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Image / Editorial

GiveBack.ie gives money to homelessness every time you shop online – and it won’t cost you a cent


By Erin Lindsay
22nd Aug 2018
GiveBack.ie gives money to homelessness every time you shop online – and it won’t cost you a cent

A brand new online platform set up by DCU students is enabling Irish consumers to help tackle the housing crisis – one online purchase at a time. GiveBack.ie is a Google Chrome extension that takes a small percentage of online purchases and donates it to Irish homelessness charities – at no extra cost to the shopper.

GiveBack is partnered with over 1,000 online retailers, including ASOS, Amazon and Ticketmaster, and works on a basis of affiliate marketing – when a consumer makes a purchase, a percentage of the amount spent is taken to be donated. 100% of the money GiveBack receives is donated to Irish charities Inner City Helping Homeless and Home Sweet Home.

The project was launched by DCU students taking part in the Enactus programme, which encourages third level students to create and implement social entrepreneurship projects to help their community. GiveBack won the Enactus Ireland National Championship earlier this summer, and will now compete in the world championships in October in California.

The platform has received national attention in recent weeks, with Irish celebrities such as the Rubberbandits’ Blindboy and MMA coach Owen Roddy voicing their support for the idea. Speaking to IMAGE.ie, co-project leader Cathal Curry said that the buzz is down to the connections they have made with their charitable partners.

The idea came about over a year ago when Curry teamed up with founder and app developer James Gallagher to begin developing the project. “We all come from a background of digital marketing, and the beauty of affiliate marketing is being able to use its power for good, and in our case, social causes. Obviously, homelessness and housing are the biggest issues facing Irish cities right now, so tackling them was a priority”, Curry said.

With the housing shortage in Dublin reaching crisis levels and alarming stories of homelessness making headlines every day, Curry says that homelessness is not the outsider issue it once was. “People imagine homelessness as something that only happens when there are issues with drugs or alcohol, but nowadays it is far more common. Entire families are becoming homeless, priced out of homes in areas that their families have lived in for generations. Houses that they could have lived in are being bought up and transformed into these luxury apartments – something that’s not practical for anyone”.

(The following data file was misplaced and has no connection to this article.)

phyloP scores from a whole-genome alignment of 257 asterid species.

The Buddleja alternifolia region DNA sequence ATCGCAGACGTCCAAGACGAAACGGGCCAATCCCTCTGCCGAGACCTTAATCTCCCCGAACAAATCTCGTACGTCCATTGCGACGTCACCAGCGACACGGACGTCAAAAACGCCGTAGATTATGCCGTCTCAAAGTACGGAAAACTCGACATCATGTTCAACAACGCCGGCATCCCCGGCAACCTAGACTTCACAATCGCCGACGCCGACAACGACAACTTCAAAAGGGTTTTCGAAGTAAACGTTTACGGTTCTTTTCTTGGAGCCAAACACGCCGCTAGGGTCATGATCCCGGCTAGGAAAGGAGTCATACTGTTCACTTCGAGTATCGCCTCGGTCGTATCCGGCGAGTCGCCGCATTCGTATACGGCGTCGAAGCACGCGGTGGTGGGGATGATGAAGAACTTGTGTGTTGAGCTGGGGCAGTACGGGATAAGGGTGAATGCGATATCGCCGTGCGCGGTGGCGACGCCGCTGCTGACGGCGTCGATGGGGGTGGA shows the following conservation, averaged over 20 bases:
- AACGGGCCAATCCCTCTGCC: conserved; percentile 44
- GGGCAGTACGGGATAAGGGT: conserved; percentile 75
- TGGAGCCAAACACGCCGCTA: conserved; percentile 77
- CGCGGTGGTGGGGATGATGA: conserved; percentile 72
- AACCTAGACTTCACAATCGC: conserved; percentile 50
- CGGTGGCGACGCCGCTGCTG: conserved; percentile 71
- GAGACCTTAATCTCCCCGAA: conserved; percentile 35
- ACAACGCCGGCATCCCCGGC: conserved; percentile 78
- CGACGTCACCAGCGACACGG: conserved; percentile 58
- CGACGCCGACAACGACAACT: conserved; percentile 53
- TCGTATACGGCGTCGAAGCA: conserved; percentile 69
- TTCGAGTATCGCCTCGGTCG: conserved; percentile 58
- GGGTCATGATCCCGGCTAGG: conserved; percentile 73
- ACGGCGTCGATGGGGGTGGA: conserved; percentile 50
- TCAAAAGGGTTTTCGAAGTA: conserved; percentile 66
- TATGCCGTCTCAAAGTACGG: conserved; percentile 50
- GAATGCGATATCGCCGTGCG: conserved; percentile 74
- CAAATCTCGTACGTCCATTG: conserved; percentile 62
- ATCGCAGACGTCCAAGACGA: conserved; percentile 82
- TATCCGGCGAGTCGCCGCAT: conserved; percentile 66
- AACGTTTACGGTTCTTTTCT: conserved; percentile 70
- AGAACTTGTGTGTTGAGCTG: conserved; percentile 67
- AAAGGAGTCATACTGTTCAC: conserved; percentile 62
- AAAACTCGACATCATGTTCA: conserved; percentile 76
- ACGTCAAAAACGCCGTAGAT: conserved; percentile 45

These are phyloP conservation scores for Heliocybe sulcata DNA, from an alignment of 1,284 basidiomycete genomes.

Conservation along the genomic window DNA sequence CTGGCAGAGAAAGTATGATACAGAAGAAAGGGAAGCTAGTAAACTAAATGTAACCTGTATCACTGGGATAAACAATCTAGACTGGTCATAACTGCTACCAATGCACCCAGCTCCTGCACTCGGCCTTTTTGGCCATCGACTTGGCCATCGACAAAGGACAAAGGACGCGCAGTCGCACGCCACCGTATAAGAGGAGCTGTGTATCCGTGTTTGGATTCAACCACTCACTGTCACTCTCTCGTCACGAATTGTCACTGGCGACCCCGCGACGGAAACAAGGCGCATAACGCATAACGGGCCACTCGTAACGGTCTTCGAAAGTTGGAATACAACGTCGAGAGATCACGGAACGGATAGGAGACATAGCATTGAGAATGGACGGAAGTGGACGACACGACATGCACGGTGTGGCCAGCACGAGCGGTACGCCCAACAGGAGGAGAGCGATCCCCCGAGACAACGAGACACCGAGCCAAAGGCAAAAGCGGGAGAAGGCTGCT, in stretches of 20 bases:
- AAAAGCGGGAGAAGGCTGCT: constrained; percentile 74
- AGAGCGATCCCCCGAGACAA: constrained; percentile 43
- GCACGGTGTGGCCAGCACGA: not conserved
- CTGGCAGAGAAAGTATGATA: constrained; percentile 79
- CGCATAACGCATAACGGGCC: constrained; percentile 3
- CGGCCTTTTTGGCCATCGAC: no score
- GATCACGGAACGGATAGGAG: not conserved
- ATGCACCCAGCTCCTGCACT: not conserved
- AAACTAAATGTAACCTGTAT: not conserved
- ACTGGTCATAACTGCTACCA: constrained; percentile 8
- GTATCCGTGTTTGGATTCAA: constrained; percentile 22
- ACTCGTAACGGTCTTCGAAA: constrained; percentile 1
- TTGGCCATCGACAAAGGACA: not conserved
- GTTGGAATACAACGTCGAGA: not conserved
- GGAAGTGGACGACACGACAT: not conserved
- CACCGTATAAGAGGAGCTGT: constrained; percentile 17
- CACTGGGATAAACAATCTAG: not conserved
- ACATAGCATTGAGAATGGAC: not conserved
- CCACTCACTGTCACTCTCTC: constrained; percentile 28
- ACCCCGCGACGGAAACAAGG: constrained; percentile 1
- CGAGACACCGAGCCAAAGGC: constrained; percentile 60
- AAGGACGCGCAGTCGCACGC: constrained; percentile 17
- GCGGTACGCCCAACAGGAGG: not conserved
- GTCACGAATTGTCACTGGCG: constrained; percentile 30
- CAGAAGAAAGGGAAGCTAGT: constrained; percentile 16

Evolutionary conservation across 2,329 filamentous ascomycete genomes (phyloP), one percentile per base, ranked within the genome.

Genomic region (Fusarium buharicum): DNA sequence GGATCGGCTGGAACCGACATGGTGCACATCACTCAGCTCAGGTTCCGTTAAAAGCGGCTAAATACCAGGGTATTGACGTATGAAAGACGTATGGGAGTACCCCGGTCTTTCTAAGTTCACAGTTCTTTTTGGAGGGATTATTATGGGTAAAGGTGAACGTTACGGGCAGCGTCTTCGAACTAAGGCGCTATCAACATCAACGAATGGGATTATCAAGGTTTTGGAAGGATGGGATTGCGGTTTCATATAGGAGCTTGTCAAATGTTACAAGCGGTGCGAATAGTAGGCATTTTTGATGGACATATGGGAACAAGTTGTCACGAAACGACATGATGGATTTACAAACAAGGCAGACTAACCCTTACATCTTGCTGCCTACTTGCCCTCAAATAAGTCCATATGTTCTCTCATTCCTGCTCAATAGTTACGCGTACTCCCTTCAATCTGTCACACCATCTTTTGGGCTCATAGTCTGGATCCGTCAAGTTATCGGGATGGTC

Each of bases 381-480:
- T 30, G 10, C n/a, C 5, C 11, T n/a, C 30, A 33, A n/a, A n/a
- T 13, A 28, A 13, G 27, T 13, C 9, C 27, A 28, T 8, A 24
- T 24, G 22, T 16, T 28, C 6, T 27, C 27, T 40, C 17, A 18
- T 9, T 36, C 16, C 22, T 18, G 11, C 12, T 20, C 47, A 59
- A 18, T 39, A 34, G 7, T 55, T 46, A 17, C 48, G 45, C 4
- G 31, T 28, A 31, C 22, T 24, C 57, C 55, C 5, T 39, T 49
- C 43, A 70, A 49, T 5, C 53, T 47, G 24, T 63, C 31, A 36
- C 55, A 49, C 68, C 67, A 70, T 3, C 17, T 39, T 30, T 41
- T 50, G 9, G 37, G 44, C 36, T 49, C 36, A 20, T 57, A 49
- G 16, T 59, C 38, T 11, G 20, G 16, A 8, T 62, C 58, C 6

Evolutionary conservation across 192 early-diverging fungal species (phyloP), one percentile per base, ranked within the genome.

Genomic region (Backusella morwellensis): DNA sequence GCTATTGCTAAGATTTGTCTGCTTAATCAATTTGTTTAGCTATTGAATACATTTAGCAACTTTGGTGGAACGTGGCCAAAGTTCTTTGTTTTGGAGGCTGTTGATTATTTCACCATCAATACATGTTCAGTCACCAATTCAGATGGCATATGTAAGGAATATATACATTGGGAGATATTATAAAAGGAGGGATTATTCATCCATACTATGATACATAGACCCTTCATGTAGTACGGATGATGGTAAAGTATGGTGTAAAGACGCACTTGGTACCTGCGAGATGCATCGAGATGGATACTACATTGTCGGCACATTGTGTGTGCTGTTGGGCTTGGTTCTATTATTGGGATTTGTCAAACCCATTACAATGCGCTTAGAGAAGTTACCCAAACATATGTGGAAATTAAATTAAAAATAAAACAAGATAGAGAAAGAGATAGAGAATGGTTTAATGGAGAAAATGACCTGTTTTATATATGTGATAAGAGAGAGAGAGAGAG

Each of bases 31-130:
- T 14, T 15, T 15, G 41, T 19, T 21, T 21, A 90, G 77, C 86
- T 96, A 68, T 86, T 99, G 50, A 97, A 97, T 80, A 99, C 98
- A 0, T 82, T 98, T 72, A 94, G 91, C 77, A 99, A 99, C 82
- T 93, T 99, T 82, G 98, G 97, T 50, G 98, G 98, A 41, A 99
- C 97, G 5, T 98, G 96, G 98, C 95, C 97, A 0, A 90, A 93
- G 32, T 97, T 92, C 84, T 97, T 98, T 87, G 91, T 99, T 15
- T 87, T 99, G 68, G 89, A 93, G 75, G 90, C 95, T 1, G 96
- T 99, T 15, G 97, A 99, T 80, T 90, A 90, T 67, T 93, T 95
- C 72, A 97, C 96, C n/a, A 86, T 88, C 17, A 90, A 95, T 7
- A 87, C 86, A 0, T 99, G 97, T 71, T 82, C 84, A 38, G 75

While GiveBack’s short-term goals are to raise as much awareness and funds for the homeless as possible, their long-term sights are set high. “Our ultimate goal would be to eradicate homelessness in Ireland. We view housing as a right, not a privilege. We want to raise enough money to go towards building social housing or projects such as co-op housing, which have proved successful in many areas,” said Curry.

As for the government’s position, GiveBack is open to working together. “We’re always going to be working towards our aim of eliminating homelessness, and if that means working with government policy to achieve that, then we’re open to it. Right now, the building of public housing is at a standstill, and that’s the main thing that’s needed on a large scale for families. The government could implement practical measures to solve the issue, such as a tax on vacant properties for example, to force landlords to accommodate those that need it,” said Curry.